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Calculating a carbon footprint

A Sussex practice's annual emissions of CO2 are lower than expected, reports Carole Slingsby.

Few GPs have any idea of the size of their practice's carbon footprint.

This measure of how much climate-damaging carbon dioxide is emitted annually is a useful piece of data, as East Sussex practice, the Goodwood Court Medical Centre in Hove has discovered.

GP asked environmental specialists Best Foot Forward (BFF) to calculate the surgery's footprint. Dr Nigel Higson, one of the four GP partners, supplied information about the practice team's energy consumption, car fuel usage and waste management.

Better than expected
BFF worked out that the practice's footprint is 18,994kg of CO2 per year and slightly below BFF's expectations for a small office-based business.

'Given a practice team of 15 people, clearly this practice has made some effort to tackle its carbon emissions,' says BFF's technical director Craig Simmons.

Because 75 per cent of the practice's carbon footprint is attributable to its use of grid electricity, Mr Simmons points out that the surgery could achieve the government's long term 60 per cent emissions reduction target simply by switching energy supplier. 'Just changing to green-grid electricity would achieve this,' he says.

'The average small service-sector business would have a footprint of around 1.2 tonnes of CO2 per staff member. Dr Higson's surgery would seem to be about typical - or slightly lower than average.'

Dr Higson says the surgery's energy usage was far lower than he expected given its 9,000 patients and 37,000 appointment slots a year.

Before receiving BFF's report, he said that trying to cut the practice's carbon emissions was hard - the surgery is in converted garages at the base of a block of flats - and made more difficult by the local authority planning department.

'Hove is on the sunny South Coast. There is considerable potential to harness solar and wind energy, but the council refused (permission for) wind turbines on the dockside in favour of a gas-fuelled power station and gas piped from the North East coast,' he says.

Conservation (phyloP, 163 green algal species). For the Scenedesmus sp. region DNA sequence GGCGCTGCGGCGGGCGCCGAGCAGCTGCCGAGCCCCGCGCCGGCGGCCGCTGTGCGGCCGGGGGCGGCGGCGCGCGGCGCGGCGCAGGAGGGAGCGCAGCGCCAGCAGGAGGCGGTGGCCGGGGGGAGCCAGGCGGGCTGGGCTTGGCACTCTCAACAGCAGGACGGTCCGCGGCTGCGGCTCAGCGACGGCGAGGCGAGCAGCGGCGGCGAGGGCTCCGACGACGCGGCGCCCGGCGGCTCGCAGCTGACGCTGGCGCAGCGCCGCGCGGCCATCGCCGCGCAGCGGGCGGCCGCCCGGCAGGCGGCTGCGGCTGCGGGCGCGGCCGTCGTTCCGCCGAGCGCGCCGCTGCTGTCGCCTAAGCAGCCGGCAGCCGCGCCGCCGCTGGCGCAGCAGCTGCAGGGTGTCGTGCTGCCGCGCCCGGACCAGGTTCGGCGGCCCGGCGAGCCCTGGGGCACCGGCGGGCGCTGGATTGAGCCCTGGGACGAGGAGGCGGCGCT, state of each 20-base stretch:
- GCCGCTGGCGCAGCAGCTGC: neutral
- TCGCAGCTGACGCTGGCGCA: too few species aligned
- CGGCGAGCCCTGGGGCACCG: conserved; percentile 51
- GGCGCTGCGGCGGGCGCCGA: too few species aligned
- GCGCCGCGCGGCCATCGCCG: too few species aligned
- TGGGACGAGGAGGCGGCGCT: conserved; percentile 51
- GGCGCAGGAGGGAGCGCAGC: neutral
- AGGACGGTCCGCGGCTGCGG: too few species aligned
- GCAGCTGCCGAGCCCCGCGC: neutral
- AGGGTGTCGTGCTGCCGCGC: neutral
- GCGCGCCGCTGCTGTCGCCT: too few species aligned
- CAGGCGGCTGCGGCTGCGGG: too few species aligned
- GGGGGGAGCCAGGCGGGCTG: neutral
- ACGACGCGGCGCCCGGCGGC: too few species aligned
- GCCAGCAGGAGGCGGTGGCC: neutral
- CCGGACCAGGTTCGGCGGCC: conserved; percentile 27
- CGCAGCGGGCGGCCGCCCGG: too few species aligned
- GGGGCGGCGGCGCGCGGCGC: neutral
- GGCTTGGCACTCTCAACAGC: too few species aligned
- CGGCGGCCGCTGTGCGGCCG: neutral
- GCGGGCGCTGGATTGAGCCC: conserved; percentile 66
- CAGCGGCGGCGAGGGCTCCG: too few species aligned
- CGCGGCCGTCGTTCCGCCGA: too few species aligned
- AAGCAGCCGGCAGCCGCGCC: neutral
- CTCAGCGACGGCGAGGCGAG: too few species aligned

'I appreciate BFF's comments and I am keen to explore green power sources but need to check our current electricity contract.'

BFF suggests the practice explores installation of photovoltaic solar panels. Dr Higson says the building is suited to having solar panels on its roof but this would need to be negotiated with the rest of the block's tenants. But he will be look into changing the surgery's central heating boiler to a more efficient condensing boiler.

Insulate and control
Another BFF suggestion for lowering the practice's footprint is to install better insulation and control systems for the water and heating.

Mr Simmons says the GPs and the practice staff who drive to work could cut the practice's transport emissions by changing to more efficient cars.

'Some small petrol cars that are suited to low-mileage, urban driving emit less than 100g of CO2 per kilometre, almost half the average emissions from a diesel vehicle,' he says.

As for reducing his own car's emissions, Dr Higson has already swapped his 4 x 4 for a more efficient car.

But there are some areas where the practice has no control. The GPs and nurses need to use disposable clinical instruments or sign a commercial contract for sterilising reusable instruments (which will produce carbon emissions).

At present, they are unable to do anything about the amount of paper used for prescriptions. The GPs are keen to move to electronic prescribing but are waiting for their software supplier to produce a suitable program.

BFF also calculated the carbon footprint for patients attending the surgery.

This works out as 2.11kg of CO2 per patient per year. Mr Simmons explains this is roughly the equivalent of travelling 10km by car or leaving 50 light bulbs on for an hour. The figure per consultation for 37,000 appointments a year is 0.51kg of CO2. So around 0.018 per cent of an individual's annual footprint can be attributed to treatment by their GP.

'At 10km per patient per year, it would be cheaper to the environment to close the surgery and just visit patients at home,' is Dr Higson's tongue-in-cheek response.

  • Craig Simmons is technical director of environmental specialists Best Foot Forward (www.bestfootforward.com). For a free trial of the firm's Footprinter online carbon footprint calculator, visit www.footprinter.com
  • Visit www.healthcarerepublic.com/greenGP for GP newspaper's online resource centre for going green

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